I often get calls and emails about "moths" hovering over yards. That is almost always an indicator of sod webworms.
Even if you're not seeing moths, you really should examine sickly looking yards for tiny worms or caterpillars. You could also be experiencing cutworms, especially if you're seeing moths in the evening hours. Sod webworm moths are usually seen only in the early morning hours.
The larvae of sod webworms, and in some cases cutworms, feed on grass blades and can extensively damage turf. The insects can be distinguished through their feeding habits and injury symptoms.
These critters are night-feeding caterpillars, even though the moths are seen at different times. They feed around a small burrow or tunnel in the grass, and they carry blades down into it. Silken threads can be seen in the early morning covering the tunnel.
The cutworm is often found on golf course greens after the grass is aerated. The aeration holes provide an ideal habitat for the larvae during the day, and they feed around the hole at night. Apparently, the moths are attracted to dark-green, healthy turf.
Adult sod webworms are small, white-to-gray moths with a snout-like projection on the front of their heads. While resting, the wings of the moth are closely folded about the body. The females scatter eggs at random early in the morning as they fly over the grass. The eggs hatch in 7-10 days, and the larvae begin feeding on the grass. The first signs of sod webworm damage are areas of unevenly or closely clipped grass and patches of brown. The larvae remain active for several weeks, and then pupate. Adults appear about a week later. Their life cycle is completed in 5-6 weeks with several generations per year.
Sod webworms and cutworms are both readily controlled by most liquid insecticides approved for turfgrass — bifenthrin (goes by Bifen IT & Talstar at retail), malathion or any synthetic pyrethroid or carbamate out there. These are short-residual materials, however, and repeat applications are required to control the next generation. Just as in controlling chinch bugs, three applications of liquid insecticide spread over two weeks usually does a great job of breaking the egg cycle.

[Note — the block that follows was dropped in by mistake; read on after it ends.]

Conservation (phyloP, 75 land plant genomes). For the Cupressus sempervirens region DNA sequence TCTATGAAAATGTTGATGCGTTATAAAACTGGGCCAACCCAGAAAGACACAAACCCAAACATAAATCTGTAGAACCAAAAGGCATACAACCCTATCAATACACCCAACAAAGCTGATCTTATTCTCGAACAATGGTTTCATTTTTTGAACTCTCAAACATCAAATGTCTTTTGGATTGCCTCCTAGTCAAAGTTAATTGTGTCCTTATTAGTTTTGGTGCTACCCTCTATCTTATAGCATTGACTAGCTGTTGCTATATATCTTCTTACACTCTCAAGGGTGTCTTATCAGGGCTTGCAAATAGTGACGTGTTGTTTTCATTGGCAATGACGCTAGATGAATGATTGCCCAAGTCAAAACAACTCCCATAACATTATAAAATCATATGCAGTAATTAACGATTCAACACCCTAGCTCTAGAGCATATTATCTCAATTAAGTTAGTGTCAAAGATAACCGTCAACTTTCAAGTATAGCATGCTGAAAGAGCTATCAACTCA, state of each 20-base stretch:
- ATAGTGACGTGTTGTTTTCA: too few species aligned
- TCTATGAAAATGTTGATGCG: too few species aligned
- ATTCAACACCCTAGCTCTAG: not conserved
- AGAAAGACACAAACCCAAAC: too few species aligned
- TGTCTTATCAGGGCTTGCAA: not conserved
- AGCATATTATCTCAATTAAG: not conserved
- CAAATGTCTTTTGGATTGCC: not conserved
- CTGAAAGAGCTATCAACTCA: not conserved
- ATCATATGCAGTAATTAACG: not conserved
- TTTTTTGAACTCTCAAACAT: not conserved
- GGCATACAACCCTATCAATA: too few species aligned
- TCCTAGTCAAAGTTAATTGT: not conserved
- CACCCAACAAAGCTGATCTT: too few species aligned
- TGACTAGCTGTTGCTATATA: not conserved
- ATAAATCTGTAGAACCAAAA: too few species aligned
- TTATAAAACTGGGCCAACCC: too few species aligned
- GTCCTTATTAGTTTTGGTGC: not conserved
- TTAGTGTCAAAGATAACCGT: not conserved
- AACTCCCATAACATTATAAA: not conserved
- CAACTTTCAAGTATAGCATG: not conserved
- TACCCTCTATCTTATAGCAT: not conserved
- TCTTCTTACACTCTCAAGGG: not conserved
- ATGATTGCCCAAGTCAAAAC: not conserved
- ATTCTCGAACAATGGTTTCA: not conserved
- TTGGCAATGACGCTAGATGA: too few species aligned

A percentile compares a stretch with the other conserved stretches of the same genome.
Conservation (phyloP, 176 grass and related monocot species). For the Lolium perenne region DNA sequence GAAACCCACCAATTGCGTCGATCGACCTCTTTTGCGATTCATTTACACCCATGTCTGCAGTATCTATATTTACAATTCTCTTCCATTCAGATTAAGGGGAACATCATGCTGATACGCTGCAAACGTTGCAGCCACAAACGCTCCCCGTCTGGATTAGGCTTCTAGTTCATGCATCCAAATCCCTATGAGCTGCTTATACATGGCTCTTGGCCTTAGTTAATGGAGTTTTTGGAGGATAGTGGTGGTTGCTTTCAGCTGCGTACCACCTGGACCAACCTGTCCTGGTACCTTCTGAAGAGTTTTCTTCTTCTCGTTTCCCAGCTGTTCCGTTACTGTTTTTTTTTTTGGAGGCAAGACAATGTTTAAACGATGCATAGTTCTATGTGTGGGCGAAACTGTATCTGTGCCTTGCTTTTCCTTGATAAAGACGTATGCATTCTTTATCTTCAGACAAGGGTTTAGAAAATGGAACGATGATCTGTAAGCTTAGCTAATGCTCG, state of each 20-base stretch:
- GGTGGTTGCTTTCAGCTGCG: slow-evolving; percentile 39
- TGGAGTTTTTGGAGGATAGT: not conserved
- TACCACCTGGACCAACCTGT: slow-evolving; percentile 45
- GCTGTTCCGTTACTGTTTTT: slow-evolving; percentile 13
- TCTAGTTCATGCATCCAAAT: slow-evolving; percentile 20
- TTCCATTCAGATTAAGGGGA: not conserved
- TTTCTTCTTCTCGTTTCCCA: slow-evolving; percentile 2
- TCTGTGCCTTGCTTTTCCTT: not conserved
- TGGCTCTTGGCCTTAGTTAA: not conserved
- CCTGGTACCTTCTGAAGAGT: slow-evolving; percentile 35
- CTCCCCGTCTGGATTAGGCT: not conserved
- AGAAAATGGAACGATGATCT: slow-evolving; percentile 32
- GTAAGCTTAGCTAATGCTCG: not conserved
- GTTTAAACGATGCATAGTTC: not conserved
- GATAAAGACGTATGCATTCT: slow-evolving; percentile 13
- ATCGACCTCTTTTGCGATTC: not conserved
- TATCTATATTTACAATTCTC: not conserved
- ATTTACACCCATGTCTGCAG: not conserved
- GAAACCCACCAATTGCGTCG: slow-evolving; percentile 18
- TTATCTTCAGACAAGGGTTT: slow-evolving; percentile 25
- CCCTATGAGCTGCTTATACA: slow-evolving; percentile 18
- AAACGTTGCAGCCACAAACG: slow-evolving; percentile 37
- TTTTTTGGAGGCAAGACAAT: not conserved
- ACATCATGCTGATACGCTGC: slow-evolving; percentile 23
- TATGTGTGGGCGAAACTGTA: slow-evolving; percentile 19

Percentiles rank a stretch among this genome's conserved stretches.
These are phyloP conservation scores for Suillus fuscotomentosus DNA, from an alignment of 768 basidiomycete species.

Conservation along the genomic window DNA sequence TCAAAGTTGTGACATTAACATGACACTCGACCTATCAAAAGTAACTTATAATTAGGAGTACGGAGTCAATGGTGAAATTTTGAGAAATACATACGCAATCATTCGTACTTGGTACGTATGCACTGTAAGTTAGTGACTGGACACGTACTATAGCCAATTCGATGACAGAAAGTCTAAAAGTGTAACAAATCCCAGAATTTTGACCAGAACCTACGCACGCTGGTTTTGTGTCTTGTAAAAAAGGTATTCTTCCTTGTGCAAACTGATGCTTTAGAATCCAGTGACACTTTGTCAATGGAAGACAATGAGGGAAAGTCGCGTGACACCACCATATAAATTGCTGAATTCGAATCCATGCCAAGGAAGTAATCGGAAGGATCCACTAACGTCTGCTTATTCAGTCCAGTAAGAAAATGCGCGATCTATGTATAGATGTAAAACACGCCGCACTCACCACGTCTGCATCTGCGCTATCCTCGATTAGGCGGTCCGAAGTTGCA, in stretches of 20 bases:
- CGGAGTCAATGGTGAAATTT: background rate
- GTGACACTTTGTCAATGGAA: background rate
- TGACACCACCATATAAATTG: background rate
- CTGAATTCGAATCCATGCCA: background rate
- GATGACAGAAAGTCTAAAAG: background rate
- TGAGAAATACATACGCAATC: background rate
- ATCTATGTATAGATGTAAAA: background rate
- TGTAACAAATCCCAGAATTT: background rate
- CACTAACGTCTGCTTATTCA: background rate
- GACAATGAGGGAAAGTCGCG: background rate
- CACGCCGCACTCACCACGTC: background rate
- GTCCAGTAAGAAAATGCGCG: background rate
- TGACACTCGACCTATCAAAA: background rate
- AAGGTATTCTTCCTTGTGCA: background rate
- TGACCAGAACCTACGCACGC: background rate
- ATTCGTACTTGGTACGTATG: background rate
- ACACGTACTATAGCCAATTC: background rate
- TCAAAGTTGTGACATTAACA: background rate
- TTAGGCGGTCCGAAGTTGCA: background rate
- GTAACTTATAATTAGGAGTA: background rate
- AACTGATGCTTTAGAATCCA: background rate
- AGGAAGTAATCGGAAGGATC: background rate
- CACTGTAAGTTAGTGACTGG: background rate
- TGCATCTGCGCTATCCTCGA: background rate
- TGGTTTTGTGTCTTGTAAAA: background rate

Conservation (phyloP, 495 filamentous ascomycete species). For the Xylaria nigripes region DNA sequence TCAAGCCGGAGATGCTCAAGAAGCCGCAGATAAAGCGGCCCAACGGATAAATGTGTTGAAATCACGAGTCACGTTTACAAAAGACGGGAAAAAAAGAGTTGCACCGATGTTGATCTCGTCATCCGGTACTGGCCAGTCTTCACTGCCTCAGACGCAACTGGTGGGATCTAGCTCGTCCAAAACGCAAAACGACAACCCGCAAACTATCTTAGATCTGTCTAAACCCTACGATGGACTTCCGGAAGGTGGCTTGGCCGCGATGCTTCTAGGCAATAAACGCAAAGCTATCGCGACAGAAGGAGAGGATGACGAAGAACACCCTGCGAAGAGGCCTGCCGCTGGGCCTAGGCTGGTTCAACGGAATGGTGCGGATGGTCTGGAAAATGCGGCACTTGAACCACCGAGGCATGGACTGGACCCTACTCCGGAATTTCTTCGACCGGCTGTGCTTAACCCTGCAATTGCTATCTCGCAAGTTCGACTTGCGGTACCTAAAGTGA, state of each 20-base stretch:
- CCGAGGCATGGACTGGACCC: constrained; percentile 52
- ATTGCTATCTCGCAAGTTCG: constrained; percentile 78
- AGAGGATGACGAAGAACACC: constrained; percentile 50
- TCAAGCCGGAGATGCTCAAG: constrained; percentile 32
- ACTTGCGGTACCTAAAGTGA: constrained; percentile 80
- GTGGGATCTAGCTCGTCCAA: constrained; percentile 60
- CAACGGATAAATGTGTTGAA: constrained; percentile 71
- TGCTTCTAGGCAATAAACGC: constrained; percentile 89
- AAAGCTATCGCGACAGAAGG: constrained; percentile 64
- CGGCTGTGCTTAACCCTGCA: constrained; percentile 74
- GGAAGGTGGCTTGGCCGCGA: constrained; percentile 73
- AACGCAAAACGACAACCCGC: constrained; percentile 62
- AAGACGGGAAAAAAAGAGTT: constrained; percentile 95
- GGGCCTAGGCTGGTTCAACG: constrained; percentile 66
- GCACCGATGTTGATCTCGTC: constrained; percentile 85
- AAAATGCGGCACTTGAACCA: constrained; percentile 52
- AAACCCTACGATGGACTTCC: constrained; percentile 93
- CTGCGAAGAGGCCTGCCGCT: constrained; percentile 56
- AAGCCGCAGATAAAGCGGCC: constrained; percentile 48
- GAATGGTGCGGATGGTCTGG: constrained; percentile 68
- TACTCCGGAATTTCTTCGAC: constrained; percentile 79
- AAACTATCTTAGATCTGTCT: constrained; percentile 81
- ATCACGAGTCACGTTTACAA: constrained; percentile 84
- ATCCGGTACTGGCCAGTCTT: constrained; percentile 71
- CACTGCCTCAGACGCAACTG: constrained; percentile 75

If you want to stay organic, and can confirm the issue is cutworms or sod webworms, spray liquid BT (Bacillus thuringiensis) products. Identification is critical, though, when using BT sprays. If, for example, you have chinch bugs, the BT will have no effect, and the problem will just get worse. Organic controls are not really a new type of treatment, and you will find BT in ready-to-spray bottles that just hook on the end of a hose. Years ago, BT liquids were usually only found in concentrates and trigger-spray bottles.
If you take only one thing away from this article, know that you must break the egg cycle by applying the liquid control three times over two weeks.
If you have had sod webworms in the past and want to take preventative steps, you can - and probably should - use a granular version of bifenthrin. The most readily available in our area is Nitro-Phos Bug Out. It is considered the strongest formula on the market with .2% active ingredient. The majority of national brand bifenthrin-based products have as little as .05% and .1%.
By the way, early onset brown patch can also start appearing in July when there’s been an inordinate amount of rain. Many people seem to be somewhat successfully treating the worm problem, but still see growing patches of unhealthy grass. That could be caused by a fungus, so if you think you may have brown patch, treat quickly with any liquid fungicide. Then, do it again in 21 days. If we get really hot and dry, that issue should take care of itself.
IMAGES: Randy Lemmon, manufacturers